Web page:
Prior to March 2020, most months had 0% corneal abrasion rates except June 2015 (.03%), February 2016 (.06%), Sept 2017 (.03%), May 2018 (.02%), November 18 (.05%), May 19(.02%), and September 2019 (.02%) (Table 1). After March 2020 most months had > 0% corneal abrasion rates March 2020 (.23%), April 2020 (.06%), May 2020 (.11%), June 2020 (.05%), October 2020 (.19%), November 2020 (.12%), December 2020 (.02%), January 2021 (.02%), and February 2021 (.05%). Control plots were used to visualize the corneal abrasion rate and RISQ rate over time. The mean corneal abrasion rate was .01% and the upper limit sigma 3 was .13% and the mean RISQ rate was 5.29% and the upper limit sigma 3 was 7.22%. Two months were identified where corneal injury rates were significantly higher than average, March 2020, and October 2020. There were no months where RISQ rate was greater than the sigma-three threshold (Figures 1 & 2).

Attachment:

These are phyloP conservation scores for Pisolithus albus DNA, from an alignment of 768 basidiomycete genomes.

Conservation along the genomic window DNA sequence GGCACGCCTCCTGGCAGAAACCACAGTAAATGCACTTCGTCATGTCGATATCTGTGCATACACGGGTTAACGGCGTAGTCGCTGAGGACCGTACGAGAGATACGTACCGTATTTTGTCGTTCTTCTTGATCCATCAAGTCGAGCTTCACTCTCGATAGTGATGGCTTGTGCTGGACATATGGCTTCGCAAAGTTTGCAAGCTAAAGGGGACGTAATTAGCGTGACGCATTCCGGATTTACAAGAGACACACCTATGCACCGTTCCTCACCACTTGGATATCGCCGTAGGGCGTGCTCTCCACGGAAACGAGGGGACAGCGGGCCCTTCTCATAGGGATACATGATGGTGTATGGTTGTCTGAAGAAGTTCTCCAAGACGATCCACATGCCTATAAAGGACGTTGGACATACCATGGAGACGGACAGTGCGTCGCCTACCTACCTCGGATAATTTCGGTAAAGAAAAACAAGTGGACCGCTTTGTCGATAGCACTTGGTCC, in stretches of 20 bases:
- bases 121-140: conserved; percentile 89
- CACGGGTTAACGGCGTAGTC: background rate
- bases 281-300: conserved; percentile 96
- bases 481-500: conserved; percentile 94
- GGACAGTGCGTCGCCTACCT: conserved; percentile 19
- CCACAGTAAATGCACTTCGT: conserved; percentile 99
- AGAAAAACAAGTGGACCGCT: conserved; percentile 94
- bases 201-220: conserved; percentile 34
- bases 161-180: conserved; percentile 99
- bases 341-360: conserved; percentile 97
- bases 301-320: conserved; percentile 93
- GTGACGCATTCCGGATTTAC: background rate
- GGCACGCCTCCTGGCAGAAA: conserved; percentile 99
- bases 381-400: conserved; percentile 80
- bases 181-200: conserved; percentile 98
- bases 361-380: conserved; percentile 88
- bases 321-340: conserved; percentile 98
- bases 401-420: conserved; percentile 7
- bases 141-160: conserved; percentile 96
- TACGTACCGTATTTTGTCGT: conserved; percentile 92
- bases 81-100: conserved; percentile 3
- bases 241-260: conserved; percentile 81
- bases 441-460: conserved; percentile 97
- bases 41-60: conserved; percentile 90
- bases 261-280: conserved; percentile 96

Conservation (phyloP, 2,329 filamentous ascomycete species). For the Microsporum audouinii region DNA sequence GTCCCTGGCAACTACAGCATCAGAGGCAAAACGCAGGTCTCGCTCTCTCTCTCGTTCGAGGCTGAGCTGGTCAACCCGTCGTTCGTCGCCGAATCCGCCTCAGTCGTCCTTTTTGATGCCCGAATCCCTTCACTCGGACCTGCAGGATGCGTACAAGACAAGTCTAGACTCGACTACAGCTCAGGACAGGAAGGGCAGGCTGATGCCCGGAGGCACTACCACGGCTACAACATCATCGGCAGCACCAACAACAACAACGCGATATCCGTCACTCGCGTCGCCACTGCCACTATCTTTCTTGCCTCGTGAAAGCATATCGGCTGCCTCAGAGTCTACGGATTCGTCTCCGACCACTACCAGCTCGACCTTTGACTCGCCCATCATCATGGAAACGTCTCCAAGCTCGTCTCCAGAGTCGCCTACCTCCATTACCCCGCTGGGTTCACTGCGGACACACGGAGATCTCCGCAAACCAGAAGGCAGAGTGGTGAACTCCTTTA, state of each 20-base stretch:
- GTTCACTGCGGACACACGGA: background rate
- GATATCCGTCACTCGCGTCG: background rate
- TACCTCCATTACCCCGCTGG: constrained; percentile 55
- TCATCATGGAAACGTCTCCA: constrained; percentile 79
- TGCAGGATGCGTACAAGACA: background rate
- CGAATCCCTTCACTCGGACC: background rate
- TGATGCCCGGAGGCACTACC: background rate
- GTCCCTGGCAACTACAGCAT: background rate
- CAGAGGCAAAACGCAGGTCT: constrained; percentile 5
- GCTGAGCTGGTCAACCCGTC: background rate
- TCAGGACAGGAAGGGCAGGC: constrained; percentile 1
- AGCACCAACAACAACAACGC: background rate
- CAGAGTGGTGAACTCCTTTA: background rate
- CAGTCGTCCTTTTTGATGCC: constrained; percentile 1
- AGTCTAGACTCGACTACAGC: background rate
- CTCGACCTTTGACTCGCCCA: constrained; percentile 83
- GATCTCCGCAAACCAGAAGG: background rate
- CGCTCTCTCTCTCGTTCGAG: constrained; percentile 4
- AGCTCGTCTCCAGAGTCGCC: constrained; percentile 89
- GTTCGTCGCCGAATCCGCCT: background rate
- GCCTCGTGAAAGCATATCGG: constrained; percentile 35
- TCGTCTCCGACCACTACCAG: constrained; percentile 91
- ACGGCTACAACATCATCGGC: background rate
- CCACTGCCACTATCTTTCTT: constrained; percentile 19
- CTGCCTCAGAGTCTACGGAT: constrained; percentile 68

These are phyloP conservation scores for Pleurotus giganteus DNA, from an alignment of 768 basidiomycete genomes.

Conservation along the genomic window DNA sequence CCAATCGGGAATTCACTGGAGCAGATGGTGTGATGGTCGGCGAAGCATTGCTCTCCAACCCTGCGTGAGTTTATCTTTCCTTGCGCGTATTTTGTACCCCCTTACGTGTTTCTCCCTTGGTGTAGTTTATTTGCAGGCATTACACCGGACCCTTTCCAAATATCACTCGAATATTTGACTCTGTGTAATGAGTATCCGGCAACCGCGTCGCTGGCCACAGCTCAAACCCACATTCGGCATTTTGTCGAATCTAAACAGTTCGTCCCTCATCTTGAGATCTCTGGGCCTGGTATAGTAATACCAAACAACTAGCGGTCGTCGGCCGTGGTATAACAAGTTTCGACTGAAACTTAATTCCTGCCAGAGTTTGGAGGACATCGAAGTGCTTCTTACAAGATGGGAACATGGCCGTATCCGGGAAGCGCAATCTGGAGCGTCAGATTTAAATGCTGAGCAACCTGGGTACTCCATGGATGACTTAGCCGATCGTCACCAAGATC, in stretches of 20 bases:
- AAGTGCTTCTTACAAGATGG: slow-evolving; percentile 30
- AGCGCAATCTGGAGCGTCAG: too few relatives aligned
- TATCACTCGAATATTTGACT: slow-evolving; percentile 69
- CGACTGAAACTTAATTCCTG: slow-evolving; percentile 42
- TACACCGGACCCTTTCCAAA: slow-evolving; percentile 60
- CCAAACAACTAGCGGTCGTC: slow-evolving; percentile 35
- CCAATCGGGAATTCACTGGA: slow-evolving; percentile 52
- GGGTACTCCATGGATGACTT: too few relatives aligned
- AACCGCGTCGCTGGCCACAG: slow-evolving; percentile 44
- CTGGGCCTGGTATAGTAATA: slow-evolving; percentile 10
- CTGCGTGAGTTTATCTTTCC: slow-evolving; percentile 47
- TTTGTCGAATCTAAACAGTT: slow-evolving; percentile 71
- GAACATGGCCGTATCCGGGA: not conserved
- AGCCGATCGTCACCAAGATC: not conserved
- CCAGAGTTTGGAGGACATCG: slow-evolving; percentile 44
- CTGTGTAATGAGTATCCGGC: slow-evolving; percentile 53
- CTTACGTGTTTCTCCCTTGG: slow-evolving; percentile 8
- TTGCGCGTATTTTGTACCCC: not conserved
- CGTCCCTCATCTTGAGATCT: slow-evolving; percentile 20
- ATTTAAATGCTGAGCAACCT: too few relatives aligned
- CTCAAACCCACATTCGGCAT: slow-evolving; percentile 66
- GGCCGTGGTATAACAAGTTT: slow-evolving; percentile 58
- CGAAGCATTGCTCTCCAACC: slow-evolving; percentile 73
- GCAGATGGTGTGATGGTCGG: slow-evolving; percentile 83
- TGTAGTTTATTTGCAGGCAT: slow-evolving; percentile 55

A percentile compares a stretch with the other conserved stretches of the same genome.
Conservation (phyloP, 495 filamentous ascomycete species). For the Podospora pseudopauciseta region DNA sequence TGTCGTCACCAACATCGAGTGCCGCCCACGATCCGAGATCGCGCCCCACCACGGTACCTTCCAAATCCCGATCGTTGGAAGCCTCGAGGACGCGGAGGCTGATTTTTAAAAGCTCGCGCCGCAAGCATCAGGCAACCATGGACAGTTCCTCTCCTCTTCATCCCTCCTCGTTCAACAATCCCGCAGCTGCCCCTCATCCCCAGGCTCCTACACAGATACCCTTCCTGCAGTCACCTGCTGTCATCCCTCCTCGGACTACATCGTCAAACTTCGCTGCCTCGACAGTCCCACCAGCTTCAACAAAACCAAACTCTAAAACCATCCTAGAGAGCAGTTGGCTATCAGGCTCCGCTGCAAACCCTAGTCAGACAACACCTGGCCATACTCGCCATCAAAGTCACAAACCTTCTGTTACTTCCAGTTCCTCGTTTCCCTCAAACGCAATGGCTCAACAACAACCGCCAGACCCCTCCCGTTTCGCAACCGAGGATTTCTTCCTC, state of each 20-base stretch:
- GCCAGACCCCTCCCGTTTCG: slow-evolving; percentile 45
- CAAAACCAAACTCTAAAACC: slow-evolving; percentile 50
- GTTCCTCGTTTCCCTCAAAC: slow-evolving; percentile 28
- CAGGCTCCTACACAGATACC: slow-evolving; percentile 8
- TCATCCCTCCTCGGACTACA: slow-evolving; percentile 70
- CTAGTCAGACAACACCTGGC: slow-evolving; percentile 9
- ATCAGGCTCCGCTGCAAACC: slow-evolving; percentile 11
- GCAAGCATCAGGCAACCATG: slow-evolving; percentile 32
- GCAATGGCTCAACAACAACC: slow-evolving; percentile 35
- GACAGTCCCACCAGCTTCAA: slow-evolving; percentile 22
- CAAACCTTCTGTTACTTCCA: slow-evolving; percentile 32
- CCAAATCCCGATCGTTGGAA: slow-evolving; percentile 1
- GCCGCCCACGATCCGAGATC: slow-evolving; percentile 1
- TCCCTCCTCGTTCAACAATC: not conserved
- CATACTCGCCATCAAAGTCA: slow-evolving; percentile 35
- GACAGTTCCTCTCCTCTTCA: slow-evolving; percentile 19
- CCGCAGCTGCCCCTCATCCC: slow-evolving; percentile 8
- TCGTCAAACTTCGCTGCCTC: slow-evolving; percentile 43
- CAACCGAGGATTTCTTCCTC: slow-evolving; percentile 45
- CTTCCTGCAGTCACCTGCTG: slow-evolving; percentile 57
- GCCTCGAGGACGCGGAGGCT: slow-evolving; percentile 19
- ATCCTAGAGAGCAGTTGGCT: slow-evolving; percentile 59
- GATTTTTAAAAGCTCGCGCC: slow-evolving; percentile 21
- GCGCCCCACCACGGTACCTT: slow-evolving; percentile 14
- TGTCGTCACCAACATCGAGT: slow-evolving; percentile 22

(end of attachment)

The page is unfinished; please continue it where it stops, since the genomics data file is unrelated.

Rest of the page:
The occurrence for each bar being above the upper limit sigma 3 is rare, specifically has less than .003 probability. Corneal injury rates (in lieu of total number of events) were utilized to account for variation in perioperative volume. Using Poisson regression, we find that corneal injury rates were significantly higher after March 2020 compared to the other time points before February 2018 (rate ratio= 19.37; 95% CI (6.8-54.7); p<.001) and March 2018-Feb 2020 (rate ratio 19.27; 95% CI (4.3-24.5); p<.001). But corneal injury rates were not different between before February 2018 and between March 2018 and February 2020 (rate ratio = .53; 95% CI (.15-1.88); p=.326). Alternatively, RISQ reporting rates were significantly lower after March 2020 compared to other time points before February 2018 (rate ratio= .93; 95% CI (.89-.97); p=.001) and March 2018-Feb 2020 (rate ratio .95; 95% CI (.90-.99); p=.021). There was again no difference between before February 2018 and between March 2018 and February 2020 (rate ratio = 1.02; 95% CI (.98-1.06); p=.271) (Tables 2 & 3).